The Citizens Review Committee tasked with providing feedback on the development of new English Language Arts (ELA) standards for Georgia’s K-12 public schools has released its first set of recommendations.
The committee; which is composed of 13 members appointed by Governor Brian Kemp and State School Superintendent Richard Woods and includes parents, students, business leaders, educators, and concerned citizens; met in November 2021 to review the results of a statewide survey on the current ELA standards. An independent third party – the University of Georgia’s Carl Vinson Institute of Government – facilitated the meeting.
The standards review process also includes an Academic Review Committee composed of members representing higher education, Pre-K, business and industry, child development experts, and educators; and a Working Committee of Teachers composed of more than 300 ELA teachers from across Georgia, organized in teams of 8-12 members for each grade level and high school course.
“It is essential that all Georgians – teachers, parents, business leaders, higher education representatives, and concerned citizens who care about this state we call home – have meaningful opportunities to participate in the development of Georgia’s academic standards,” Superintendent Woods said. “As with the mathematics standards review, we will continue to make sure everyone invested in Georgia’s K-12 public schools has a chance to participate in the process of developing the best possible ELA standards for our students.”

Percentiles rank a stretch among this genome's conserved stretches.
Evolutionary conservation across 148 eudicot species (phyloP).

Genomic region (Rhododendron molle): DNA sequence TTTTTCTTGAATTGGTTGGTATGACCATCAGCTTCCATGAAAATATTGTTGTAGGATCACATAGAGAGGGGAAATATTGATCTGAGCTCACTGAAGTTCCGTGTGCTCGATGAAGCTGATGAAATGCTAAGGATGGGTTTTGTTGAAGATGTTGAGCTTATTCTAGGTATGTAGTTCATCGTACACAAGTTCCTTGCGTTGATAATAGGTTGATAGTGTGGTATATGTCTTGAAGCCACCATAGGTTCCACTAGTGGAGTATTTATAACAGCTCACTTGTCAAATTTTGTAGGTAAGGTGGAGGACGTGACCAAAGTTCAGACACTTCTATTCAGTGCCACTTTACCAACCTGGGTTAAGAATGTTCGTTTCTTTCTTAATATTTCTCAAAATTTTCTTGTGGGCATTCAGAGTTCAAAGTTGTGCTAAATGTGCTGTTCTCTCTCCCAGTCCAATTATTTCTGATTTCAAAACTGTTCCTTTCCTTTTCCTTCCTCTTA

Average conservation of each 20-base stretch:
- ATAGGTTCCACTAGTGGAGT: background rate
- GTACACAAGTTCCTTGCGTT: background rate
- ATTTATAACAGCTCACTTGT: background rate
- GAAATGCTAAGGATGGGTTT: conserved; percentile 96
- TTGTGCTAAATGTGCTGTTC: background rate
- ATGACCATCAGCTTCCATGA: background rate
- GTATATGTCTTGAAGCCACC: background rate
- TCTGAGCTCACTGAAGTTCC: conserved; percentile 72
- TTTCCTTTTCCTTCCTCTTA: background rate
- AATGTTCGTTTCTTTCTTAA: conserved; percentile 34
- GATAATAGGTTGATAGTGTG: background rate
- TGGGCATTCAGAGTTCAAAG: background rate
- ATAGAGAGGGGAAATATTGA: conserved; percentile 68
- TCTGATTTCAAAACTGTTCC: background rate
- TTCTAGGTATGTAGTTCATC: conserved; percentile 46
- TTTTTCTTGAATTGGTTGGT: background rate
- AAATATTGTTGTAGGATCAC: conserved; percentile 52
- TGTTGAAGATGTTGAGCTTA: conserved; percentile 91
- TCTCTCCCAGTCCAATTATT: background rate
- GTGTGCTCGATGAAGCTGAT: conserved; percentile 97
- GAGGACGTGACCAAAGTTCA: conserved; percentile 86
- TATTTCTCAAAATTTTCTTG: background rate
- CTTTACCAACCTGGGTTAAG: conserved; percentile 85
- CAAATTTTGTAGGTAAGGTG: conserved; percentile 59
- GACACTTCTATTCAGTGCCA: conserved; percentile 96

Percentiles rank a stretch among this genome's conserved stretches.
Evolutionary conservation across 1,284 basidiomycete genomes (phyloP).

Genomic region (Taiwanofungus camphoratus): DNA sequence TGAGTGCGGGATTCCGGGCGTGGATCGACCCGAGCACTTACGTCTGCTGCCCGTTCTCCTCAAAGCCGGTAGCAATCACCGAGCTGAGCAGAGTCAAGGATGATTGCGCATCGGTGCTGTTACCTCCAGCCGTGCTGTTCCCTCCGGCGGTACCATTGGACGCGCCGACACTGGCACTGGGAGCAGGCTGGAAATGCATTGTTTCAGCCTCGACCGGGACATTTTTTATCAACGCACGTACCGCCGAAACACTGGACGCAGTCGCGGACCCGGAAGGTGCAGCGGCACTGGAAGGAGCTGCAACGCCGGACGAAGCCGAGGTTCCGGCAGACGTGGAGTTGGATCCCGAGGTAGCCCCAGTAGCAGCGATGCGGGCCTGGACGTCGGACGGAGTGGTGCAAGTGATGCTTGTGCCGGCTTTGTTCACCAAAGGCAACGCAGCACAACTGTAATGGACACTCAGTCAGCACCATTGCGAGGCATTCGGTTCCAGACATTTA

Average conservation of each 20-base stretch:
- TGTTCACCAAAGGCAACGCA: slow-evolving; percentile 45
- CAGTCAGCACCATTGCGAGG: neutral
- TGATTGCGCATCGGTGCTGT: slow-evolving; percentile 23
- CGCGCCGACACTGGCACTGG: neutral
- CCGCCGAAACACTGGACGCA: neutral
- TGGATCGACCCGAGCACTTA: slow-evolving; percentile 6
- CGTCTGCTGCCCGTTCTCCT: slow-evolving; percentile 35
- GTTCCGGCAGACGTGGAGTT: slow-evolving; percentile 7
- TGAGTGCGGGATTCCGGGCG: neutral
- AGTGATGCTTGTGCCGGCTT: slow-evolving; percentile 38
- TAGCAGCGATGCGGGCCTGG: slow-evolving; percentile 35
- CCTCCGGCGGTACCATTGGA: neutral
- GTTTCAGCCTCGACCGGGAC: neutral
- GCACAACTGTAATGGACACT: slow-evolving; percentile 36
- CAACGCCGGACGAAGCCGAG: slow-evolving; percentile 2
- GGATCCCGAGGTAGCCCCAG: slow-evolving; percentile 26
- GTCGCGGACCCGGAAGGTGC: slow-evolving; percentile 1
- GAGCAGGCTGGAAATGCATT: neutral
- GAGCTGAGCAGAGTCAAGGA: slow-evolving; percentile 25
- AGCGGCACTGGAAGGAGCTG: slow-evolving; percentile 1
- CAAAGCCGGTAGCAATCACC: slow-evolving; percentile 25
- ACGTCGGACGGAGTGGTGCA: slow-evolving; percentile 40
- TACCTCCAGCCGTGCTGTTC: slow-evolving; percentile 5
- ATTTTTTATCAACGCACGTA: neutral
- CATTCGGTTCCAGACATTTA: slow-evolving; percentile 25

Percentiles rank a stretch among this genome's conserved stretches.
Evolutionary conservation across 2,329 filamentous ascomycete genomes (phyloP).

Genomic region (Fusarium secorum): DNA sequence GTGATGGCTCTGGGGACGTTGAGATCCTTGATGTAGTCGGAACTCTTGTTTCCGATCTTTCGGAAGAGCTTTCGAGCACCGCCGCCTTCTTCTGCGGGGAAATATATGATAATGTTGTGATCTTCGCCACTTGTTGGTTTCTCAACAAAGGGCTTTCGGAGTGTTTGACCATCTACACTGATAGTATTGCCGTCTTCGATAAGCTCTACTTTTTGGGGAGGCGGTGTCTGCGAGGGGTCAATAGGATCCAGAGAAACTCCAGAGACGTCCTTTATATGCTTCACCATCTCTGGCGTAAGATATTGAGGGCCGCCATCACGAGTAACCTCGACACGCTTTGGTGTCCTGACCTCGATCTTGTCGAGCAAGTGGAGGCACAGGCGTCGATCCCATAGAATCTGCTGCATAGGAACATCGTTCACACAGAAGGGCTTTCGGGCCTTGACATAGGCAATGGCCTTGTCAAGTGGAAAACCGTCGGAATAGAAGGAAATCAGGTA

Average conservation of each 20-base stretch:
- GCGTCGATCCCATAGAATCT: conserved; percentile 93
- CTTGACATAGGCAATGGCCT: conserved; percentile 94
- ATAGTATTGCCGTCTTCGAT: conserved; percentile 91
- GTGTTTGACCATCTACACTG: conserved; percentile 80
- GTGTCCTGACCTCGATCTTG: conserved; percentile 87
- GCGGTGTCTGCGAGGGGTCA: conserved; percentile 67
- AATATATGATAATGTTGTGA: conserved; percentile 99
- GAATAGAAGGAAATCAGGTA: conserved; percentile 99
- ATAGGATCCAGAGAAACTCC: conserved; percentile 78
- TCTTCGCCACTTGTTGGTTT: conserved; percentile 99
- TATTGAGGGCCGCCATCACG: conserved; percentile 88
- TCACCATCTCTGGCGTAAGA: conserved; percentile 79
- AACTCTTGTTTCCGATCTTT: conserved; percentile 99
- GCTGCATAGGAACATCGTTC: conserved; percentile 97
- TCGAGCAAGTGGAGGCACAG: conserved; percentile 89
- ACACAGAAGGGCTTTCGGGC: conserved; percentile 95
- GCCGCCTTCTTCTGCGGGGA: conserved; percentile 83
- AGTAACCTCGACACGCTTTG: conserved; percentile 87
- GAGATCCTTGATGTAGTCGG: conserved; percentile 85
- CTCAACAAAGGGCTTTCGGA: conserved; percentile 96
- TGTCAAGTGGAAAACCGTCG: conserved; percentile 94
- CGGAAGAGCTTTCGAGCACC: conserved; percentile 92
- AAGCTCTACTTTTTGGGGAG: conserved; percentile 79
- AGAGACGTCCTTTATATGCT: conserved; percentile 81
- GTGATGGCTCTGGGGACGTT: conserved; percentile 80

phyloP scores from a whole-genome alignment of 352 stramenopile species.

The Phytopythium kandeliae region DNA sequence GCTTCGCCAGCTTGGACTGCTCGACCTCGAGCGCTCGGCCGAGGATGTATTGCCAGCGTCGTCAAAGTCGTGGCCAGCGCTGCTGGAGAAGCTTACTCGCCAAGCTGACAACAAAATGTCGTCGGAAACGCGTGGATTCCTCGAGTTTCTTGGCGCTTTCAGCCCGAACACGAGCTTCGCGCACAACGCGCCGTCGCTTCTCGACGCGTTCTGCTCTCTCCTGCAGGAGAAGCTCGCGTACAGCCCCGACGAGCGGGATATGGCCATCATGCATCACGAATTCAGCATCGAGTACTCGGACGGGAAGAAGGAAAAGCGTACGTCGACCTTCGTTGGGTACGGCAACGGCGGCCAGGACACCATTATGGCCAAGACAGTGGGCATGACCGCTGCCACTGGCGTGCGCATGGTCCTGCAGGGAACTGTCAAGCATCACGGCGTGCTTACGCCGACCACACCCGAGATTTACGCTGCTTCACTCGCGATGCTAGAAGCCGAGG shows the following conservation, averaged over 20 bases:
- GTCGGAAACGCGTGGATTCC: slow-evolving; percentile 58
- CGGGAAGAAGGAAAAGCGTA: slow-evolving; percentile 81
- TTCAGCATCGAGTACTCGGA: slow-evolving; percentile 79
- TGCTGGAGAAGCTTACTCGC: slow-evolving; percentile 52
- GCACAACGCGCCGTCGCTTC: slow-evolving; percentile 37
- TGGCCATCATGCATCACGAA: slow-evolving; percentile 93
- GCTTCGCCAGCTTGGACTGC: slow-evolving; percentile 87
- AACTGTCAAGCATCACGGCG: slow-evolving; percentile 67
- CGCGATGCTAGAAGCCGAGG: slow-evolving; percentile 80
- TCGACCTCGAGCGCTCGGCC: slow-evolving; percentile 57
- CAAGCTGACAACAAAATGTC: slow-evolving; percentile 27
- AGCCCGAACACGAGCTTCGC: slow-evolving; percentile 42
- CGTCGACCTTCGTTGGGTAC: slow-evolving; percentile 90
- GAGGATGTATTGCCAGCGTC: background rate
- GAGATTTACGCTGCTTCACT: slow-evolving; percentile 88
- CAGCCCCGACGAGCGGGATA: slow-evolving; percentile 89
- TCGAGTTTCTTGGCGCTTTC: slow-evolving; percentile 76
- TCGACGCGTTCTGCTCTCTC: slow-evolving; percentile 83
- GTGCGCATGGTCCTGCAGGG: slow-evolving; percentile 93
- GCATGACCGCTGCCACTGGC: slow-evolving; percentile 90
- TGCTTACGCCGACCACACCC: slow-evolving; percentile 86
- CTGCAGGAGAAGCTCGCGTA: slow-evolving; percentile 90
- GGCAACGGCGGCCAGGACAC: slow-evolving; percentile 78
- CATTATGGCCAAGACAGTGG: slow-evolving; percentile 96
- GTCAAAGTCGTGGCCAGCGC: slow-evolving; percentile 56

At the November meeting, members of the Citizens Review Committee were tasked with reviewing the results of the Georgia Department of Education’s 2019 survey on the existing ELA standards, which was open to all Georgians, and identifying key areas of concern.
The full meeting report is available here. Key feedback identified by the Citizens Review Committee includes the below:
- In K-5, less than 50 percent of all parent and teacher respondents expressed approval or support for the current ELA standards.
- Parents do not feel the K-5 standards are developmentally appropriate.
- Education should be local/locally controlled.
- Overall, parents and teachers have similar observations: parents and students need more access, teachers and students need more time for teaching and learning, and there is a desire to prepare students more for career and life.
- The current standards are preparing students for college more than careers and life.
- Time constraints (i.e., too many standards to cover in a year) impact both teachers and students; time to teach/learn is limited compared to the number of standards.
- The current standards do not foster creativity and autonomy.
- Teachers want to move in the same direction as parents but are constrained by the standards as written.
Background Information & What’s Next
In August 2019, Governor Kemp and Superintendent Woods announced the review and revision of Georgia’s K-12 mathematics and ELA standards and outlined their commitment to the best set of academic standards for Georgia’s students. Following a review process that included opportunities for teachers, parents and families, students, and community members to participate through surveys and committees, Georgia’s new mathematics standards were adopted in August 2021 (in 2020, the COVID-19 pandemic caused a temporary halt in the standards development process).
The ELA standards review process will move forward as more than 300 Georgia ELA teachers come together to review the current standards, along with the feedback of the Citizens Review Committee and Georgians who participated in GaDOE’s survey and produce draft copies of Georgia’s new standards. The Citizens Review Committee, Academic Review Committee, State School Superintendent, and State Board of Education will review the draft copies. Prior to adoption, all Georgians will have an opportunity to provide feedback on the draft standards through a public survey.